10 Dec Increasing Federal Cybersecurity and Privacy Program Maturity: Building a Flexible Roadmap
By Dan Chandler, CISO, and Bob Heckman, CIO, Criterion Systems, Inc.
In our first article on the subject of increasing the maturity level of federal department and agency (D&A) cybersecurity and privacy programs (CS&P), we outlined the challenges currently faced by Federal D&As regarding CS&P maturity and proposed a solution: a CS&P Maturity Model that reconciles applicable federal standards and industry best practices. The first step toward increasing maturity is understanding the current state of a CS&P program, project, or system and identifying what the current (as-is) and target (to-be) state looks like. Our solution starts with the NIST Cybersecurity Framework (CSF), and then integrates applicable criteria from FISMA, OMB, DHS, and OIG in order to provide the context needed to measure as-is and to-be CS&P framework profiles.
What is a Framework Profile?
The NIST CSF starts with a Core:
“…a set of cybersecurity activities, desired outcomes, and applicable references that are common across critical infrastructure sectors…The Core presents industry standards, guidelines, and practices in a manner that allows for communication of cybersecurity activities and outcomes across the organization from the executive level to the implementation/operations level. The Framework Core consists of five concurrent and continuous Functions—Identify, Protect, Detect, Respond, Recover. When considered together, these Functions provide a high-level, strategic view of the lifecycle of an organization’s management of cybersecurity risk. The Framework Core then identifies underlying key Categories and Subcategories for each Function, and matches them with example Informative References, such as existing standards, guidelines, and practices for each Subcategory.”
To create a framework profile, a federal D&A first selects the Framework Categories and Subcategories that are the most appropriate based on their business drivers and risk appetite. This helps them create a framework profile representing the cybersecurity standards, guidelines and practices mapped to an implementation scenario. The current profile is called the “as-is” state and can be used to identify opportunities for improvement by comparing it to a target profile, or the “to-be” state. As described by NIST:
“The Current Profile can then be used to support prioritization and measurement of progress toward the Target Profile, while factoring in other business needs including cost-effectiveness and innovation. Profiles can be used to conduct self-assessments and communicate within an organization or between organizations.” Source: https://www.nist.gov/cyberframework/questions-and-answers#framework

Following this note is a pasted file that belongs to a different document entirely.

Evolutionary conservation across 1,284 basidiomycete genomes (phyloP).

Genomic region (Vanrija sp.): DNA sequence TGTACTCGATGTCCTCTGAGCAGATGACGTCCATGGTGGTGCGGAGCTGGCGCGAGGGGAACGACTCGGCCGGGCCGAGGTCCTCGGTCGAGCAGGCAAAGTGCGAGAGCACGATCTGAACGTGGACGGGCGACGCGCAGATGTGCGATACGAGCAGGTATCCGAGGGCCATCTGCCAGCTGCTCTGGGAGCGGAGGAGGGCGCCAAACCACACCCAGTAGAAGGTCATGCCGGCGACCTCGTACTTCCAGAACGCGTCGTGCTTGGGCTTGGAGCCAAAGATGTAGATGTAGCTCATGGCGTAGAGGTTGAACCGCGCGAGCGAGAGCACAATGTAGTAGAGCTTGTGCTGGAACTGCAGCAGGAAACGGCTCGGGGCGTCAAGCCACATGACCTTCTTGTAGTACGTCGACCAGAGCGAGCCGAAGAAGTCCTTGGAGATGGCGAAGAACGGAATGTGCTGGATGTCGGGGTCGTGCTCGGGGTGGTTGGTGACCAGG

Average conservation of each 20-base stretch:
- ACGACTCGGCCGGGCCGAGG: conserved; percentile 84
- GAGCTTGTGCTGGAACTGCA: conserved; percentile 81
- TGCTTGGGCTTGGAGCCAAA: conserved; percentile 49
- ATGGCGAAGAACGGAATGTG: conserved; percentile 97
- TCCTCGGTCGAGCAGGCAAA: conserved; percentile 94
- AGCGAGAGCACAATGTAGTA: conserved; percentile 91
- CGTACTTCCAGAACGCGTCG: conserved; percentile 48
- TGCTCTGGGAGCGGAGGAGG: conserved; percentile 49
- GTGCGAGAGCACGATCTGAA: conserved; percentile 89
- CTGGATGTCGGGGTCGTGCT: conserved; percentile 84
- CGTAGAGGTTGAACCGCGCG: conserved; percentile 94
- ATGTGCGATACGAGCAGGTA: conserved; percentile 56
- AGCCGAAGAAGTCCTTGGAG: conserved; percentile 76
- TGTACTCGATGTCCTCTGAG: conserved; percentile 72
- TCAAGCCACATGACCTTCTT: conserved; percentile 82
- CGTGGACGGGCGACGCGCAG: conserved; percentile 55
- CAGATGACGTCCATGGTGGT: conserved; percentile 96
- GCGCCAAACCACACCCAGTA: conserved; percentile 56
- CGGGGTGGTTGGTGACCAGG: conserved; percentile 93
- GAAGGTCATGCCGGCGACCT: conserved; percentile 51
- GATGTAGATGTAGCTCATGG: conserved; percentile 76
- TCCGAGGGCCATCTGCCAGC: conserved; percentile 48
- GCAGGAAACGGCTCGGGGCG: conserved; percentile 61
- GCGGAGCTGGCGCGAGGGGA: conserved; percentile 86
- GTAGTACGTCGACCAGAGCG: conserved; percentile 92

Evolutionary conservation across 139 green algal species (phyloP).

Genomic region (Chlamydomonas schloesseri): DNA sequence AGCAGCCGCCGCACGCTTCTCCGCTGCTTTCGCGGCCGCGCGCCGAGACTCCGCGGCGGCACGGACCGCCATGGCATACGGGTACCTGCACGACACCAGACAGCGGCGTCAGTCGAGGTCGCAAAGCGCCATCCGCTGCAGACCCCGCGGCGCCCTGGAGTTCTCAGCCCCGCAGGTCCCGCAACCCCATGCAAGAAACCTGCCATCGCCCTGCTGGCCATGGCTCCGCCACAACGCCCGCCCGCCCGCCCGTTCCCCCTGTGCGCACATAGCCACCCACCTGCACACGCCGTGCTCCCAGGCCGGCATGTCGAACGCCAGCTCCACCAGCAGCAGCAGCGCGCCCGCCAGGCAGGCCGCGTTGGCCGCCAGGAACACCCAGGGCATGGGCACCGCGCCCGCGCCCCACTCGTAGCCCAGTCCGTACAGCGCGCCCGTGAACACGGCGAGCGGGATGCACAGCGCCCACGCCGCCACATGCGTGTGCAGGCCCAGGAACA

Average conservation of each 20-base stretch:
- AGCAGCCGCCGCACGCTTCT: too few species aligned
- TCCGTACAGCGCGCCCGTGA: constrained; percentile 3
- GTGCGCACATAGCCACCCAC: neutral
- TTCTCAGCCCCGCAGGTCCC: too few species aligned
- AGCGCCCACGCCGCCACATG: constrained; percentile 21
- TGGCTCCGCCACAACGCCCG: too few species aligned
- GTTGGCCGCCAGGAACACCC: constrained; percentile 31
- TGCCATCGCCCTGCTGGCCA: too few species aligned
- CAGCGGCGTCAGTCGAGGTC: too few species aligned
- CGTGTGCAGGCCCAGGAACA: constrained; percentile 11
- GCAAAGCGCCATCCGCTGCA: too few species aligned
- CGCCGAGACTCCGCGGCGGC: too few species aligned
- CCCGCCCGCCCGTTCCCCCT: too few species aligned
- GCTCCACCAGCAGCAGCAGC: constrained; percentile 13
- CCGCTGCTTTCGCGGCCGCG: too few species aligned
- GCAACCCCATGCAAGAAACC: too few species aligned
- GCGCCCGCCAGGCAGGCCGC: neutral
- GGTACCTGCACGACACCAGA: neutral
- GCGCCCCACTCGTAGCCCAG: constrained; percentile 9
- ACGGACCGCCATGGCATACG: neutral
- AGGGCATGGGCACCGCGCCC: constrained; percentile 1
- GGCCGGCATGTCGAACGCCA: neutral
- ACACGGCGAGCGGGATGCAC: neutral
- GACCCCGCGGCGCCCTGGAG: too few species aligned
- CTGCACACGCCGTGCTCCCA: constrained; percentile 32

The Problem: Roadmap Development Still a Piecemeal Approach
Starting with the NIST CSF and the organization’s developed profiles, federal D&As then need to combine and resolve several standards, methodologies, procedures, and processes to truly understand their CS&P program’s as-is state. These include FISMA, OMB, DHS, and OIG criteria and annual reporting requirements. Adding to the challenge, current maturity models frequently address only a few of the things Federal D&As need to truly understand where they are at and where they need to go. For example, the OIG currently has developed and implemented criteria that includes incident response, contingency planning, information system continuous monitoring (ISCM), configuration management, etc. DHS’ CyberScope is also non-comprehensive. In order to determine and find the true “As-Is” and “To-Be” CS&P states, all of these elements must be brought together.
Recognizing the challenge of combining multiple criteria and requirements, Criterion has created a CS&P maturity model that provides a common language to address and manage CS&P risks. With the problem of taxonomy solved, the model provides a structured method to survey, analyze, document, manage, and enhance an organization’s CS&P program, operations, and /or systems. The model tracks more than 1000 data points, enabling organizations to gain a truly multidimensional view of their program and its needed evolution. This enables Federal D&As to address and manage CS&P risks in a cost-effective way based on mission/business needs without additional regulatory requirements.
Building a Roadmap towards the Ideal To-Be State
When building a roadmap, flexibility matters. Over time, changes will need to be made to the CS&P program due to new threats, shifting requirements, updated mission/business strategies, and the need to add third-party relationships. Furthermore, it will need to adapt to new tools, technologies, processes, procedures, staffing, hiring etc. That being said, what are the qualities that a well-resourced CS&P program or project should shoot for?
In describing a healthy, mature Federal organization’s CS&P program, operations, and/or systems, Criterion starts with the most basic elements of the program mission/business: Identify, Protect, Detect, Respond, and Recover, along with general programmatic, external connections, and training/career aspects. Our customized and tailorable approach enables Federal D&As to determine activities that are important to their critical service delivery and applicable CS&P goals and objectives, and then prioritize investments to maximize the impact of each dollar spent.
In an optimized, high maturity state, policies, procedures, and strategy are fully institutionalized, repeatable, self-generating, consistently implemented, and regularly updated based on a changing threat and technology landscape and mission/business needs. Criterion’s model, processes, and toolsets can help organizations create the roadmap they need to improve the maturity of their CS&P programs, moving towards this optimized state.